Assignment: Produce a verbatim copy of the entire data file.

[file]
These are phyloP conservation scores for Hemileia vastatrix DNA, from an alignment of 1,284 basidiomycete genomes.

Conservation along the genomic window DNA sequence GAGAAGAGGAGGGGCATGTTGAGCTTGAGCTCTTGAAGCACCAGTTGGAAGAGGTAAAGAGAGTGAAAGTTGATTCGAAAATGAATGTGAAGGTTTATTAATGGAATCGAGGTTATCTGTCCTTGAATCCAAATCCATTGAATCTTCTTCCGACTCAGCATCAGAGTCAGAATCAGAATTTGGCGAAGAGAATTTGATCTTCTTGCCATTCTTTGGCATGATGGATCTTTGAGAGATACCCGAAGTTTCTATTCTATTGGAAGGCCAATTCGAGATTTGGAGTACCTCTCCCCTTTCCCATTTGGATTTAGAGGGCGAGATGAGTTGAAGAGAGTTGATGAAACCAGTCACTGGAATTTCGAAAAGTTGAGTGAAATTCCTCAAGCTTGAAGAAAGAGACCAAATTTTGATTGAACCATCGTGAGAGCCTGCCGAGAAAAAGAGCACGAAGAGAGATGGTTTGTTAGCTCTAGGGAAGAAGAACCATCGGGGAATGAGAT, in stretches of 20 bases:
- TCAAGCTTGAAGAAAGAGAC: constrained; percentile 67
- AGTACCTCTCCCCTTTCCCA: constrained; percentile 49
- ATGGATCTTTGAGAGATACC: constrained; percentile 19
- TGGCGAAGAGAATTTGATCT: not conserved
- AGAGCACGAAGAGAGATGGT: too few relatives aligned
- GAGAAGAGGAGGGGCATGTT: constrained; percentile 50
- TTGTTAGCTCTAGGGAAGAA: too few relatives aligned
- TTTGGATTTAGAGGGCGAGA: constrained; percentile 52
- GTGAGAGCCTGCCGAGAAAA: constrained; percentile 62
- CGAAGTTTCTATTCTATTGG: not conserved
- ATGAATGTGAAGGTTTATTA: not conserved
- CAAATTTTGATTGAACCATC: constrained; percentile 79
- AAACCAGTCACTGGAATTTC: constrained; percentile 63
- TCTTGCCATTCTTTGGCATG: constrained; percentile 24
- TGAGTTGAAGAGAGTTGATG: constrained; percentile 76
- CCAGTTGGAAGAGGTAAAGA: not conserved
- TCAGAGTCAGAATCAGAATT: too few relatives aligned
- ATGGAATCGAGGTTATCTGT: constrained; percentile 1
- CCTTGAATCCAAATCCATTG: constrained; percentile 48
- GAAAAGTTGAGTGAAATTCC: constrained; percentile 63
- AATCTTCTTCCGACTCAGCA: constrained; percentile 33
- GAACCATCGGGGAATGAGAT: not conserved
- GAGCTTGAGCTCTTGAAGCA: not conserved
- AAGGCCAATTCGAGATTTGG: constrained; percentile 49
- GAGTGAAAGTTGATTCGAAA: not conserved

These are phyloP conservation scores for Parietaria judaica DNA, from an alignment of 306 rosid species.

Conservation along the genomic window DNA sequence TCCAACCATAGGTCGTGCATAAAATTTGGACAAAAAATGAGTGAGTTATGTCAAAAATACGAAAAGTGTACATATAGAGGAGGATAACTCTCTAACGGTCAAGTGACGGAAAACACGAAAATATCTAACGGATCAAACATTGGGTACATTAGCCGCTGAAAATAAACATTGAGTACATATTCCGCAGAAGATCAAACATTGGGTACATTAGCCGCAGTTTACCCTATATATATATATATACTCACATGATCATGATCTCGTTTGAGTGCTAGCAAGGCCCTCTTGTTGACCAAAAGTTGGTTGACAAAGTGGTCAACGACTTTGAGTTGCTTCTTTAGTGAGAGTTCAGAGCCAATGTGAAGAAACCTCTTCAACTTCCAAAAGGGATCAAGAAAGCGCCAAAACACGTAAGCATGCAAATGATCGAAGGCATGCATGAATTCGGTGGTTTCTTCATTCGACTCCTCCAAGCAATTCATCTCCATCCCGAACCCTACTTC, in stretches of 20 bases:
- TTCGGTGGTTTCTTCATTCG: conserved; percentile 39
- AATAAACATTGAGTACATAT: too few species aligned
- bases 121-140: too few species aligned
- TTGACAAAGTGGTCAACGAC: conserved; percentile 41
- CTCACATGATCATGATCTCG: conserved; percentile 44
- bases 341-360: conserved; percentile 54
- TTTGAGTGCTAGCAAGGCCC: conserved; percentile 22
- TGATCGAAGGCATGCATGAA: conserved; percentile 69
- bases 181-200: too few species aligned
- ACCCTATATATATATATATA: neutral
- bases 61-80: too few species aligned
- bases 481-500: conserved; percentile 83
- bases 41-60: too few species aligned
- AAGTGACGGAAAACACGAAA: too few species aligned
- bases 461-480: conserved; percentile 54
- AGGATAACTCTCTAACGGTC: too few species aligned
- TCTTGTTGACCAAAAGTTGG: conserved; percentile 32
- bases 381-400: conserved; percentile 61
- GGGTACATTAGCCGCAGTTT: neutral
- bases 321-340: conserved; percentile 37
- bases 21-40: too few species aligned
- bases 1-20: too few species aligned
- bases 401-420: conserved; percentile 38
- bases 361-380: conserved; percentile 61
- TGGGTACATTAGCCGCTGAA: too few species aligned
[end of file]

These are phyloP conservation scores for Hemileia vastatrix DNA, from an alignment of 1,284 basidiomycete genomes.

Conservation along the genomic window DNA sequence GAGAAGAGGAGGGGCATGTTGAGCTTGAGCTCTTGAAGCACCAGTTGGAAGAGGTAAAGAGAGTGAAAGTTGATTCGAAAATGAATGTGAAGGTTTATTAATGGAATCGAGGTTATCTGTCCTTGAATCCAAATCCATTGAATCTTCTTCCGACTCAGCATCAGAGTCAGAATCAGAATTTGGCGAAGAGAATTTGATCTTCTTGCCATTCTTTGGCATGATGGATCTTTGAGAGATACCCGAAGTTTCTATTCTATTGGAAGGCCAATTCGAGATTTGGAGTACCTCTCCCCTTTCCCATTTGGATTTAGAGGGCGAGATGAGTTGAAGAGAGTTGATGAAACCAGTCACTGGAATTTCGAAAAGTTGAGTGAAATTCCTCAAGCTTGAAGAAAGAGACCAAATTTTGATTGAACCATCGTGAGAGCCTGCCGAGAAAAAGAGCACGAAGAGAGATGGTTTGTTAGCTCTAGGGAAGAAGAACCATCGGGGAATGAGAT, in stretches of 20 bases:
- TCAAGCTTGAAGAAAGAGAC: constrained; percentile 67
- AGTACCTCTCCCCTTTCCCA: constrained; percentile 49
- ATGGATCTTTGAGAGATACC: constrained; percentile 19
- TGGCGAAGAGAATTTGATCT: not conserved
- AGAGCACGAAGAGAGATGGT: too few relatives aligned
- GAGAAGAGGAGGGGCATGTT: constrained; percentile 50
- TTGTTAGCTCTAGGGAAGAA: too few relatives aligned
- TTTGGATTTAGAGGGCGAGA: constrained; percentile 52
- GTGAGAGCCTGCCGAGAAAA: constrained; percentile 62
- CGAAGTTTCTATTCTATTGG: not conserved
- ATGAATGTGAAGGTTTATTA: not conserved
- CAAATTTTGATTGAACCATC: constrained; percentile 79
- AAACCAGTCACTGGAATTTC: constrained; percentile 63
- TCTTGCCATTCTTTGGCATG: constrained; percentile 24
- TGAGTTGAAGAGAGTTGATG: constrained; percentile 76
- CCAGTTGGAAGAGGTAAAGA: not conserved
- TCAGAGTCAGAATCAGAATT: too few relatives aligned
- ATGGAATCGAGGTTATCTGT: constrained; percentile 1
- CCTTGAATCCAAATCCATTG: constrained; percentile 48
- GAAAAGTTGAGTGAAATTCC: constrained; percentile 63
- AATCTTCTTCCGACTCAGCA: constrained; percentile 33
- GAACCATCGGGGAATGAGAT: not conserved
- GAGCTTGAGCTCTTGAAGCA: not conserved
- AAGGCCAATTCGAGATTTGG: constrained; percentile 49
- GAGTGAAAGTTGATTCGAAA: not conserved

These are phyloP conservation scores for Parietaria judaica DNA, from an alignment of 306 rosid species.

Conservation along the genomic window DNA sequence TCCAACCATAGGTCGTGCATAAAATTTGGACAAAAAATGAGTGAGTTATGTCAAAAATACGAAAAGTGTACATATAGAGGAGGATAACTCTCTAACGGTCAAGTGACGGAAAACACGAAAATATCTAACGGATCAAACATTGGGTACATTAGCCGCTGAAAATAAACATTGAGTACATATTCCGCAGAAGATCAAACATTGGGTACATTAGCCGCAGTTTACCCTATATATATATATATACTCACATGATCATGATCTCGTTTGAGTGCTAGCAAGGCCCTCTTGTTGACCAAAAGTTGGTTGACAAAGTGGTCAACGACTTTGAGTTGCTTCTTTAGTGAGAGTTCAGAGCCAATGTGAAGAAACCTCTTCAACTTCCAAAAGGGATCAAGAAAGCGCCAAAACACGTAAGCATGCAAATGATCGAAGGCATGCATGAATTCGGTGGTTTCTTCATTCGACTCCTCCAAGCAATTCATCTCCATCCCGAACCCTACTTC, in stretches of 20 bases:
- TTCGGTGGTTTCTTCATTCG: conserved; percentile 39
- AATAAACATTGAGTACATAT: too few species aligned
- bases 121-140: too few species aligned
- TTGACAAAGTGGTCAACGAC: conserved; percentile 41
- CTCACATGATCATGATCTCG: conserved; percentile 44
- bases 341-360: conserved; percentile 54
- TTTGAGTGCTAGCAAGGCCC: conserved; percentile 22
- TGATCGAAGGCATGCATGAA: conserved; percentile 69
- bases 181-200: too few species aligned
- ACCCTATATATATATATATA: neutral
- bases 61-80: too few species aligned
- bases 481-500: conserved; percentile 83
- bases 41-60: too few species aligned
- AAGTGACGGAAAACACGAAA: too few species aligned
- bases 461-480: conserved; percentile 54
- AGGATAACTCTCTAACGGTC: too few species aligned
- TCTTGTTGACCAAAAGTTGG: conserved; percentile 32
- bases 381-400: conserved; percentile 61
- GGGTACATTAGCCGCAGTTT: neutral
- bases 321-340: conserved; percentile 37
- bases 21-40: too few species aligned
- bases 1-20: too few species aligned
- bases 401-420: conserved; percentile 38
- bases 361-380: conserved; percentile 61
- TGGGTACATTAGCCGCTGAA: too few species aligned